[ ri-puhls ]
/ rɪˈpʌls /

verb (used with object), re·pulsed, re·puls·ing.

to drive back; repel: to repulse an assailant.
to repel with denial, discourtesy, or the like; refuse or reject.
to cause feelings of repulsion in: The scenes of violence in the film may repulse some viewers.


the act of repelling.
the fact of being repelled, as in hostile encounter.
a refusal or rejection.

Origin of repulse

1375–1425; late Middle English <Latin repulsus, past participle of repellere to repel


re·puls·er, nounun·re·pulsed, adjectiveun·re·puls·ing, adjective Unabridged Based on the Random House Unabridged Dictionary, © Random House, Inc. 2020

Example sentences from the Web for repulse

British Dictionary definitions for repulse

/ (rɪˈpʌls) /

verb (tr)

to drive back or ward off (an attacking force); repel; rebuff
to reject with coldness or discourtesyshe repulsed his advances
to produce a feeling of aversion or distaste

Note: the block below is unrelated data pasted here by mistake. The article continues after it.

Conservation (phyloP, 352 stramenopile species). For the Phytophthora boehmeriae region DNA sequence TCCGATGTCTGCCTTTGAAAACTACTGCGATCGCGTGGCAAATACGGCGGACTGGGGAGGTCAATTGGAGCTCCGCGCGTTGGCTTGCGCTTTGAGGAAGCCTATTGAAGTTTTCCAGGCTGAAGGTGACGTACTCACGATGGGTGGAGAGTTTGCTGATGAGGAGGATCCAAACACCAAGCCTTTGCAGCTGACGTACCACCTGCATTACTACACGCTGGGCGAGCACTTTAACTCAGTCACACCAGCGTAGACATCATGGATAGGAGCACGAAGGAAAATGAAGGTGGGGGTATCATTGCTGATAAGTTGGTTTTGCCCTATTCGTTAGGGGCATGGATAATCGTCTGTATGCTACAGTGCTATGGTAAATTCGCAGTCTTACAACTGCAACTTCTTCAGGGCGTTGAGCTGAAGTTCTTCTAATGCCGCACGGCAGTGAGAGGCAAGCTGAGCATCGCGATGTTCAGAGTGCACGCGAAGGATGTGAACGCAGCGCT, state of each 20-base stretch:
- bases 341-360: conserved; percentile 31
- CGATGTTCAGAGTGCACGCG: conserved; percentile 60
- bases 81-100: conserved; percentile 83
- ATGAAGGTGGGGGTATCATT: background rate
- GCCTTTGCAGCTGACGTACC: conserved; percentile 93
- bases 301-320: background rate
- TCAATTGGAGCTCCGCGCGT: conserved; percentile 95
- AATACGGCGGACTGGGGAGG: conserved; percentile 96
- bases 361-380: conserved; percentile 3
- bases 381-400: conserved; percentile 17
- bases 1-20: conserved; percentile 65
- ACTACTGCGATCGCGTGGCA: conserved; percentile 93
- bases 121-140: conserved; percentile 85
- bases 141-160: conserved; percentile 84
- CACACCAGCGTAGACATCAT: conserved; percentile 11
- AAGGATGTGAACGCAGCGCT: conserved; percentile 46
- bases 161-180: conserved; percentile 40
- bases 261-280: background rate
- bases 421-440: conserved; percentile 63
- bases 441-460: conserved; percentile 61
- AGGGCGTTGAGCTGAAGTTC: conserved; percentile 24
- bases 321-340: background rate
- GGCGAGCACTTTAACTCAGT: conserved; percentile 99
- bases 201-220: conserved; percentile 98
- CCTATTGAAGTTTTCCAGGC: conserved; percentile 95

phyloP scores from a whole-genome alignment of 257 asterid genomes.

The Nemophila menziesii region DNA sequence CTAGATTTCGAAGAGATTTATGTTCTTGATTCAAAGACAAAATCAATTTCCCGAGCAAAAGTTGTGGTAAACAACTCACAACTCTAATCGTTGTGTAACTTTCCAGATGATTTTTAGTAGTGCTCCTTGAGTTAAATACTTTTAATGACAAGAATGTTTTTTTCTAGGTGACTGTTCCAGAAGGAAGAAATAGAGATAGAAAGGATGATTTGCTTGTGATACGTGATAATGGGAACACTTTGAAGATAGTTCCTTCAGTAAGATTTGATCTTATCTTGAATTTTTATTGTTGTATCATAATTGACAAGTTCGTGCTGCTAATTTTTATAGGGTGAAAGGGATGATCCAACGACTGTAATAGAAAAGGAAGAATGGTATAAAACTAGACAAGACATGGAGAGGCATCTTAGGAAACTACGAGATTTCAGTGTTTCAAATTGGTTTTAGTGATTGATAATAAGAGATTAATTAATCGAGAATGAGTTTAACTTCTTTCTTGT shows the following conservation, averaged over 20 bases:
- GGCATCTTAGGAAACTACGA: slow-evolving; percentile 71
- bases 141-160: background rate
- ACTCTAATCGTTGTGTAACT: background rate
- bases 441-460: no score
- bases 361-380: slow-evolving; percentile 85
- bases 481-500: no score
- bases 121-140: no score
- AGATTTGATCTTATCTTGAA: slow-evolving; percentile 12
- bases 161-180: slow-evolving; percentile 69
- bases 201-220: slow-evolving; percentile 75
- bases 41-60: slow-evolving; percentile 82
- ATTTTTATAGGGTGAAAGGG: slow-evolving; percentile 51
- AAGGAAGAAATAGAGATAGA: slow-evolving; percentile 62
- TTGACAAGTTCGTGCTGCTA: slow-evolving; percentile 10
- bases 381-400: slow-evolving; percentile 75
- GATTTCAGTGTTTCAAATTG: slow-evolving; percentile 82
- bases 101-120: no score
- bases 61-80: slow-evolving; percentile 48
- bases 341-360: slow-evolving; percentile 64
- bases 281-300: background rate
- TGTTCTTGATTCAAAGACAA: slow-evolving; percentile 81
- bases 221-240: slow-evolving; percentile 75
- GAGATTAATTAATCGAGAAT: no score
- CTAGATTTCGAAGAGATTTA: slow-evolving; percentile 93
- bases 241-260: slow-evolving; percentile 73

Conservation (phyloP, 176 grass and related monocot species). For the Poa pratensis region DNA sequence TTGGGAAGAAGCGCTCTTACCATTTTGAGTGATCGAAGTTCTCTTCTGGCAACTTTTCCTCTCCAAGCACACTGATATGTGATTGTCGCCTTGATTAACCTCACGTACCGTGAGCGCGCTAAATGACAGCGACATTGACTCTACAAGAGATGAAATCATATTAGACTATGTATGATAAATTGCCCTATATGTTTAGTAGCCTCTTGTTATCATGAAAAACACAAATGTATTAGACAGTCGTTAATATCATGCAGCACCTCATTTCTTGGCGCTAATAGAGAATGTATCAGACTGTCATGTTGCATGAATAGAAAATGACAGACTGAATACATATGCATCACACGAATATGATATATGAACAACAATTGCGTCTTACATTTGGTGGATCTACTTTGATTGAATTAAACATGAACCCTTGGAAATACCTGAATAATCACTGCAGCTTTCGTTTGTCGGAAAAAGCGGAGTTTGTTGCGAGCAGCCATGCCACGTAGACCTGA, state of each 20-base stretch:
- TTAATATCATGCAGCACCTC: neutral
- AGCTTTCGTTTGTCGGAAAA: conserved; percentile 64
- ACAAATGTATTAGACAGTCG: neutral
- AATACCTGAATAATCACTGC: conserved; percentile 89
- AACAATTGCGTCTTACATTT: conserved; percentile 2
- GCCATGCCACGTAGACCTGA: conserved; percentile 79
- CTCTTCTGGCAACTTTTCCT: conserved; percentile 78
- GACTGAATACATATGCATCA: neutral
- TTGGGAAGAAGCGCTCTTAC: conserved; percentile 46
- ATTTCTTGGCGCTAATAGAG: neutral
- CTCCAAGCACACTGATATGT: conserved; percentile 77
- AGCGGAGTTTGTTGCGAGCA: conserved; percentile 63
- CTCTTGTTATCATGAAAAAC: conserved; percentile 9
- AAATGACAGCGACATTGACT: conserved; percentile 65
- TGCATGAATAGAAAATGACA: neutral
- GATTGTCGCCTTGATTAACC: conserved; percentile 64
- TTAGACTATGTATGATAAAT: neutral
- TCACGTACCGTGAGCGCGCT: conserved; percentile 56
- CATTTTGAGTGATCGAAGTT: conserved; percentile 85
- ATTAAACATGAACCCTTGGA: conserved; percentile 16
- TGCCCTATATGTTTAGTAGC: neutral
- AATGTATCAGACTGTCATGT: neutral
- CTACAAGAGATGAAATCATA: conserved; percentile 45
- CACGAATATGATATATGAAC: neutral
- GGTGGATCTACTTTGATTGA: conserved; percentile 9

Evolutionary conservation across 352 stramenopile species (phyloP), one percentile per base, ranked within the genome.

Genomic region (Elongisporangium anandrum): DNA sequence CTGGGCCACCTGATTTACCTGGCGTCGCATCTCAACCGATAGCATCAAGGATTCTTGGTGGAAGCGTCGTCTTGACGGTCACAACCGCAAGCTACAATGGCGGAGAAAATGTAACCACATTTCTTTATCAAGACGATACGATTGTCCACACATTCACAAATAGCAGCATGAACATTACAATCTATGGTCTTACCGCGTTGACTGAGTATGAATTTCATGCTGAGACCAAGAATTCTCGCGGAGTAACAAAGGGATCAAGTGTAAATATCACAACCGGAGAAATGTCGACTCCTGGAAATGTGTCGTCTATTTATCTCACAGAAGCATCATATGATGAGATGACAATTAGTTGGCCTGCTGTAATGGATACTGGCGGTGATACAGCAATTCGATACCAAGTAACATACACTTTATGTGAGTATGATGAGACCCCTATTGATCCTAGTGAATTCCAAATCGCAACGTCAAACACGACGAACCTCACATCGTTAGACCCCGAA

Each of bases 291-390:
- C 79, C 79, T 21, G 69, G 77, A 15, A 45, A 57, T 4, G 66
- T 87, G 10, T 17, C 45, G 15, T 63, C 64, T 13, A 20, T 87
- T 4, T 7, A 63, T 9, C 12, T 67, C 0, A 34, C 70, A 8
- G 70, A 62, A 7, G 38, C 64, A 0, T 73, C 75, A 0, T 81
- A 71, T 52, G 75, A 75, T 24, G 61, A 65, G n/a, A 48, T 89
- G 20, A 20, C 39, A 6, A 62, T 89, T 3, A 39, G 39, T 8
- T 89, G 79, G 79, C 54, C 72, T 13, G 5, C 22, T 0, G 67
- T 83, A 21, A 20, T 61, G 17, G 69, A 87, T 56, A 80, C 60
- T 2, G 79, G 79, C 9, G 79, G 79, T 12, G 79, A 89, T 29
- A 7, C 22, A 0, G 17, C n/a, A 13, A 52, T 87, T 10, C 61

the act or an instance of driving back or warding off; rebuff
a cold discourteous rejection or refusal

Derived forms of repulse

repulser, noun

Word Origin for repulse

C16: from Latin repellere to drive back, repel

usage for repulse

Some people think that the use of repulse in sentences such as he was repulsed by what he saw is incorrect and that the correct word is repel
Collins English Dictionary - Complete & Unabridged 2012 Digital Edition © William Collins Sons & Co. Ltd. 1979, 1986 © HarperCollins Publishers 1998, 2000, 2003, 2005, 2006, 2007, 2009, 2012